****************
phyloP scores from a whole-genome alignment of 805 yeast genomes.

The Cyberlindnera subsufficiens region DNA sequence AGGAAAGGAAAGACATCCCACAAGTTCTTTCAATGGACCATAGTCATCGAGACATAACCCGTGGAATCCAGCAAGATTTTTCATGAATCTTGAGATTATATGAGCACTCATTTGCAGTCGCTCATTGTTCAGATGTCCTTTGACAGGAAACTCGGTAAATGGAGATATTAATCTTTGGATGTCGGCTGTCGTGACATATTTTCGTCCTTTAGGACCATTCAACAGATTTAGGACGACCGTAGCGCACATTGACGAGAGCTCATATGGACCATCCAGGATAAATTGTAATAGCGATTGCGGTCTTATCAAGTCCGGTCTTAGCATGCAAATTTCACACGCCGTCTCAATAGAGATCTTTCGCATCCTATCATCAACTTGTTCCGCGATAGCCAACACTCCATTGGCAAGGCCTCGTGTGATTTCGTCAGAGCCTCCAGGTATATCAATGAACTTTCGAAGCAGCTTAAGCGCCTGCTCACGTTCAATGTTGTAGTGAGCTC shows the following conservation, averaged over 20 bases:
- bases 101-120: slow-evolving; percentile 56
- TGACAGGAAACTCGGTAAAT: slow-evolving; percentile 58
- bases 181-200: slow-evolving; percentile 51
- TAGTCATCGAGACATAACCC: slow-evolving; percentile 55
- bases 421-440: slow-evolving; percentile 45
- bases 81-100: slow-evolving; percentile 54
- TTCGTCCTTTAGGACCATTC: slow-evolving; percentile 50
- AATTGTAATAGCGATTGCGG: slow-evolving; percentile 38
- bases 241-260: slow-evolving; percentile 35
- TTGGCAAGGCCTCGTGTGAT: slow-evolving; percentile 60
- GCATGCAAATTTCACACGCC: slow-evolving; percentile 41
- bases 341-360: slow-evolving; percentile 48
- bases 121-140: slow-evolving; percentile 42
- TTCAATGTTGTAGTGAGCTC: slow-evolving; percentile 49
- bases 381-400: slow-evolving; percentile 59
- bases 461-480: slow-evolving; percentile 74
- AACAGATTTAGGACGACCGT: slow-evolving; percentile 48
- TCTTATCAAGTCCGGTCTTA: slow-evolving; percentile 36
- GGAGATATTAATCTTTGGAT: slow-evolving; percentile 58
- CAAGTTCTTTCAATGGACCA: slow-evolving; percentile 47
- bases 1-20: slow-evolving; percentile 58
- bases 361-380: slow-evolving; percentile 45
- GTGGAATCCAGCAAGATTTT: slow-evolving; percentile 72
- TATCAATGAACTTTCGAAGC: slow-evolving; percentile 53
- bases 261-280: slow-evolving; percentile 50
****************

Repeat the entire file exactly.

phyloP scores from a whole-genome alignment of 805 yeast genomes.

The Cyberlindnera subsufficiens region DNA sequence AGGAAAGGAAAGACATCCCACAAGTTCTTTCAATGGACCATAGTCATCGAGACATAACCCGTGGAATCCAGCAAGATTTTTCATGAATCTTGAGATTATATGAGCACTCATTTGCAGTCGCTCATTGTTCAGATGTCCTTTGACAGGAAACTCGGTAAATGGAGATATTAATCTTTGGATGTCGGCTGTCGTGACATATTTTCGTCCTTTAGGACCATTCAACAGATTTAGGACGACCGTAGCGCACATTGACGAGAGCTCATATGGACCATCCAGGATAAATTGTAATAGCGATTGCGGTCTTATCAAGTCCGGTCTTAGCATGCAAATTTCACACGCCGTCTCAATAGAGATCTTTCGCATCCTATCATCAACTTGTTCCGCGATAGCCAACACTCCATTGGCAAGGCCTCGTGTGATTTCGTCAGAGCCTCCAGGTATATCAATGAACTTTCGAAGCAGCTTAAGCGCCTGCTCACGTTCAATGTTGTAGTGAGCTC shows the following conservation, averaged over 20 bases:
- bases 101-120: slow-evolving; percentile 56
- TGACAGGAAACTCGGTAAAT: slow-evolving; percentile 58
- bases 181-200: slow-evolving; percentile 51
- TAGTCATCGAGACATAACCC: slow-evolving; percentile 55
- bases 421-440: slow-evolving; percentile 45
- bases 81-100: slow-evolving; percentile 54
- TTCGTCCTTTAGGACCATTC: slow-evolving; percentile 50
- AATTGTAATAGCGATTGCGG: slow-evolving; percentile 38
- bases 241-260: slow-evolving; percentile 35
- TTGGCAAGGCCTCGTGTGAT: slow-evolving; percentile 60
- GCATGCAAATTTCACACGCC: slow-evolving; percentile 41
- bases 341-360: slow-evolving; percentile 48
- bases 121-140: slow-evolving; percentile 42
- TTCAATGTTGTAGTGAGCTC: slow-evolving; percentile 49
- bases 381-400: slow-evolving; percentile 59
- bases 461-480: slow-evolving; percentile 74
- AACAGATTTAGGACGACCGT: slow-evolving; percentile 48
- TCTTATCAAGTCCGGTCTTA: slow-evolving; percentile 36
- GGAGATATTAATCTTTGGAT: slow-evolving; percentile 58
- CAAGTTCTTTCAATGGACCA: slow-evolving; percentile 47
- bases 1-20: slow-evolving; percentile 58
- bases 361-380: slow-evolving; percentile 45
- GTGGAATCCAGCAAGATTTT: slow-evolving; percentile 72
- TATCAATGAACTTTCGAAGC: slow-evolving; percentile 53
- bases 261-280: slow-evolving; percentile 50